If you are new to advertising on the internet and wonder how display advertising works, this blog post will tell you how! Have you ever wondered how businesses place an ad on a website you are looking at?

For this blog, I want to explain how online display advertising works. This will help empower you to understand the process and decide if you want an agency to handle it or do it on your own.

What’s Different About Online Display Advertising Anyway?

In its simplest form, online advertising relies on technology to “automate” the media buying and delivery process for better targeting and delivery. New technology and software now are able to manage campaigns in order to eliminate negotiations and manual process. Online advertising will allow you to be more precise in your ad placement.  These new tactics will foster a better user experience because website visitors will only see relevant ads, and that increases engagement and awareness.

Buying from a website publisher directly

You open up a website that you really like and you know your clients go read and consume there frequently. As a business owner reading this blog you may already be thinking…I’m going to contact the owner and advertise! Can it work? How do websites publish ads on their own?

How does it work?

Your web browser points and communicates through the owner’s website. The publisher’s (website owner) server responds back to the browser with an HTML file. This file will provide “instructions” (programming code) that define the website (font, pictures, layout, etc) and where to find additional files (pictures, ads, icons) to completely render the website.

In this file, there are additional “instructions” that point back to the publisher’s “ad server”.  The ad server responds accordingly with the ad’s file location. In this case, the file is sitting on a content delivery network (CDN).

The browser calls the CDN to request the specific file containing the advertiser created content to be loaded in the advertising space designated by the website owner/publisher.

In short, some website publishers manage their own advertising inventory and you can contact them directly to advertise for cost savings.  If they do not have an ad server they probably do not have the audience or sophistication to meet advertising needs.

Should I Contact A Website Publisher Directly? 

Rarely. It would be important to consider publishers widely vary in capability, automation, targeting options and scale. Finding a publisher who manages ad inventory on their own is rare and even more so that do it well.  Niche industries looking for deep partnerships tend to do well with successful publishers who manage their own inventory but not everyday small to medium sized businesses.  As a media buyer you need to question if the publisher’s audience is large and valuable enough for a one to one relationship.

Buying from an Ad Network

So you called the website owner and they tell you that do not handle the advertising. An “Ad Network” handles it, so set it up through them.

How does it work?

Instead of the publisher pointing toward its own ad server files, it will point to an ad network. The browser calls the ad network server, which returns the final location of the creative in its own CDN. Ad networks may be managing advertising inventory for many, many other websites. The ad network builds their own “instructions” on which sites receive advertisements based on the criteria selected by the advertiser on their platform.

Should I Buy From Ad Networks?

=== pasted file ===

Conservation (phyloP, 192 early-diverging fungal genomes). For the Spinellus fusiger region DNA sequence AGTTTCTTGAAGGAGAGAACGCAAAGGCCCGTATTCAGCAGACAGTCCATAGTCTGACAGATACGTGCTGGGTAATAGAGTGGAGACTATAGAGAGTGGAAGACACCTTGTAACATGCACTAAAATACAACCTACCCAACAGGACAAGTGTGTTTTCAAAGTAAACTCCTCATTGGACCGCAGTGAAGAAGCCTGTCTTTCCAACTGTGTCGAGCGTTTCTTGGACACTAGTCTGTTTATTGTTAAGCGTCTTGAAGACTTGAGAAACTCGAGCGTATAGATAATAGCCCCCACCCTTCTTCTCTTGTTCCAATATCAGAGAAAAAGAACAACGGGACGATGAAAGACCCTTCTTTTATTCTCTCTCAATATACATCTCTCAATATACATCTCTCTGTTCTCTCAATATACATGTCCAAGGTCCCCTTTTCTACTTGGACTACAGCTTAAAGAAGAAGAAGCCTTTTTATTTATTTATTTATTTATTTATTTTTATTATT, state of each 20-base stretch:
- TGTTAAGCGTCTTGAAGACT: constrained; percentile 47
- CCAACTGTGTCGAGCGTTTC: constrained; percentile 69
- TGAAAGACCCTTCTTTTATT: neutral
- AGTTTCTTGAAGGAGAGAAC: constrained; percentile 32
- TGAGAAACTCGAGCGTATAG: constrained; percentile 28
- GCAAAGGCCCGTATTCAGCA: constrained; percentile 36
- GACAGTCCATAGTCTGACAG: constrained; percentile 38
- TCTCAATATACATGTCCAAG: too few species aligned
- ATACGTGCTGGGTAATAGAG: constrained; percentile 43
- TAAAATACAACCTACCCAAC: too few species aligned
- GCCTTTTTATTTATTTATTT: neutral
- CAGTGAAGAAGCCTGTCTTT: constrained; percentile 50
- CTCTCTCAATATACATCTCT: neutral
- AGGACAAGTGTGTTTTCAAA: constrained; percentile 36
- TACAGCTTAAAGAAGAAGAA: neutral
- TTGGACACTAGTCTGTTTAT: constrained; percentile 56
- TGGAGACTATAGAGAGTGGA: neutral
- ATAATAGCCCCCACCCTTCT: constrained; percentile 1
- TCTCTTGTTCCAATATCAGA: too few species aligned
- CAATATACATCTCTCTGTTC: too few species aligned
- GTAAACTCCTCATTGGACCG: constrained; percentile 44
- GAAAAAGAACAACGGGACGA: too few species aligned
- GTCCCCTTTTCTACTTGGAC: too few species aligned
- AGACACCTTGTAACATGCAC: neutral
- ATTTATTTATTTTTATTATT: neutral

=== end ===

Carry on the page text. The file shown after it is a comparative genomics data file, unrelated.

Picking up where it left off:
It depends. Just like direct publisher inventory, ad networks can vary in scale and targeting the right audience across a variety web properties may be more challenging. As accessibility and technology evolve, more ad networks are splitting into DSPs (demand side platforms) and SSPs (supply side platforms)  that connect on an “exchange” to share unsold inventory across a variety of other exchanges, networks, and web sites with real time bidding.

So How Do Ad Exchanges Work?

Instead of the publisher server pointing toward its own CDN or an ad network, it points to a supply side platform which allow publishers to share advertising space on multiple exchanges, DSPs, and networks. This in turn allows a huge range of potential buyers to purchase ad space and for publishers to get the highest possible rates.

The demand side platform is designed for marketers to place orders for ad impressions in format, scale, and targeting from ad exchanges as cheaply and as efficiently as possible.  When an SSP generates impressions into ad exchanges, DSPs analyze and purchase them on behalf of marketers. By opening up impressions through DSPs, the target market is much larger, advertisers can scale accordingly to SSP supply. This all happens in the ad exchange with real time bidding.

How Real Time Bidding Works
Real time bidding on an Ad exchange works like an auction. Each DSP makes a bid on display impressions. The highest bidder to win, pays $0.01 more than the next highest bidder.

Here’s an example which illustrates this:
Bidder 1 $1.00
Bidder 2 $0.75
Bidder 3 (winner) $0.50

Price Paid $0.76

The actual bidding process looks like this:

1. The SSP provides an inventory to the exchange
2. The Exchange makes a call to the DSP with an available impression.
3. DSP checks to see if they want this impression
4. DSP makes a bid for it based on how much they think its worth or can afford to pay
5. Exchange sells the impression to the highest bidder.
6. Ad is delivered by the winning bidder.

Should I buy through ad exchange networks?

Yes!  DSPs will look for the best price and exchanges will provide a large variety of inventory to test. If you buy through an ad exchange make sure you have a reliable dashboard and proper tagging to achieve a clear view on the best performing web inventory available to make changes on bidding and placement.

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